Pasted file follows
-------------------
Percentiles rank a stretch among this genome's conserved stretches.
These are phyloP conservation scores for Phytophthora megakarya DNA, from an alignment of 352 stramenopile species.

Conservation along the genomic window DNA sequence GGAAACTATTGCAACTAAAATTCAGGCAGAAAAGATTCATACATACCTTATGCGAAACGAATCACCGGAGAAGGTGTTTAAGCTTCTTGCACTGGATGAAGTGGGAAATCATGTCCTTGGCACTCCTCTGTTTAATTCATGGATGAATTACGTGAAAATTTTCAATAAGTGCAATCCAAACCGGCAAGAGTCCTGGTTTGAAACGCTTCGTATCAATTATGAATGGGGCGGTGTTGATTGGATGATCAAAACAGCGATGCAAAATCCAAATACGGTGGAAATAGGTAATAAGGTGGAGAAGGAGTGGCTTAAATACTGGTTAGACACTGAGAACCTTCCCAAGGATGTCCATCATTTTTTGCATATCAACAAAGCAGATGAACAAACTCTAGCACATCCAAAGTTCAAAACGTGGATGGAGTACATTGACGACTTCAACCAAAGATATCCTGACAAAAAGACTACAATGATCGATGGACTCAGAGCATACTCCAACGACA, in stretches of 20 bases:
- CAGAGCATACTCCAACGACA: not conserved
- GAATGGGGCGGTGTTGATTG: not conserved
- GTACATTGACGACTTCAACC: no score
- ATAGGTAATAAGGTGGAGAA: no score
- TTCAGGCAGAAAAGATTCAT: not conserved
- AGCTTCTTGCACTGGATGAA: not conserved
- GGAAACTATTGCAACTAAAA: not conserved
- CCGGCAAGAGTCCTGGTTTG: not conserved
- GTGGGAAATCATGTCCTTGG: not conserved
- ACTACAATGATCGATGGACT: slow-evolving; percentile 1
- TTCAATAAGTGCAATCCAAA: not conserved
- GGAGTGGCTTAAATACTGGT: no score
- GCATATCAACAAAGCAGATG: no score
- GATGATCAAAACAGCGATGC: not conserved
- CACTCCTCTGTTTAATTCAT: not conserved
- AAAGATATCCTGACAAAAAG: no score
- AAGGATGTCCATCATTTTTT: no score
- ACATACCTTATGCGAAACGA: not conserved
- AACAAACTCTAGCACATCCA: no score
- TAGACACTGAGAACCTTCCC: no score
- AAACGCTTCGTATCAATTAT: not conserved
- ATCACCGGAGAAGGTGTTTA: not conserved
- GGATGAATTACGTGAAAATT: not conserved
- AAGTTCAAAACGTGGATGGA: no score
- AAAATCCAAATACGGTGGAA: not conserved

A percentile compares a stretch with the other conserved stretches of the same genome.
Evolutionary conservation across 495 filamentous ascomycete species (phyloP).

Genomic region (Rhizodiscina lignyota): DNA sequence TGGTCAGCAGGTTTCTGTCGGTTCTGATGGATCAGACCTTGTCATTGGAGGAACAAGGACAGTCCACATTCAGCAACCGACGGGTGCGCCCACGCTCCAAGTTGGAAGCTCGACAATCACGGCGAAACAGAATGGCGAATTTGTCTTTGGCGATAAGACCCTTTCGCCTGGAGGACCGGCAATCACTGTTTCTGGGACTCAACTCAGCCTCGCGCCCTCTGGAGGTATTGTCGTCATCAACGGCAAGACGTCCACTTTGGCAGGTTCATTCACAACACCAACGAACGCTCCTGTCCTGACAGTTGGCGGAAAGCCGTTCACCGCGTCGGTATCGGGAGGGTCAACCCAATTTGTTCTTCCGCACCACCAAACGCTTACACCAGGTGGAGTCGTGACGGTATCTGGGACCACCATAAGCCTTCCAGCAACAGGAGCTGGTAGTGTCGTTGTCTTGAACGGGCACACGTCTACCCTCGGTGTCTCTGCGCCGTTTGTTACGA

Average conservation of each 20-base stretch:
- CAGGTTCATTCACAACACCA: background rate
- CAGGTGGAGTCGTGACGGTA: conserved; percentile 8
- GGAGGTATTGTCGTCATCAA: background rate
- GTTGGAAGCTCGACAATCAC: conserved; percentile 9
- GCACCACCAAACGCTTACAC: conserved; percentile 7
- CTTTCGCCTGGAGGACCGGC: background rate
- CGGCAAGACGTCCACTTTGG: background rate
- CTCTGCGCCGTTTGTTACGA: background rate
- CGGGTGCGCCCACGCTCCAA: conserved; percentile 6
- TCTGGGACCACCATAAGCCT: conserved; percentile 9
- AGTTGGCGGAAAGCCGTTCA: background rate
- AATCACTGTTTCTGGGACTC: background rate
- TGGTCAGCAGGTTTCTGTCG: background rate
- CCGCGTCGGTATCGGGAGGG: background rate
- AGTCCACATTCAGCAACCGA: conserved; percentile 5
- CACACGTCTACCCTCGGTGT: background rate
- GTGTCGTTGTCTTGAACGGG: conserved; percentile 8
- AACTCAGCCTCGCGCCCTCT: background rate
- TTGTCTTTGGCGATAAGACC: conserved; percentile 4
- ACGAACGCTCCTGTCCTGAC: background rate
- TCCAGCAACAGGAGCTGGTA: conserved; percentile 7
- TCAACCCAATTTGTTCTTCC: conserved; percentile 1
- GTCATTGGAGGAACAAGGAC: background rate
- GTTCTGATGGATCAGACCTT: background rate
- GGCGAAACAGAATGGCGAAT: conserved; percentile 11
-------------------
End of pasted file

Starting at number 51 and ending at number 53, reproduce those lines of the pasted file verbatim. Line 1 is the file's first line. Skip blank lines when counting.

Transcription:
- TTGTCTTTGGCGATAAGACC: conserved; percentile 4
- ACGAACGCTCCTGTCCTGAC: background rate
- TCCAGCAACAGGAGCTGGTA: conserved; percentile 7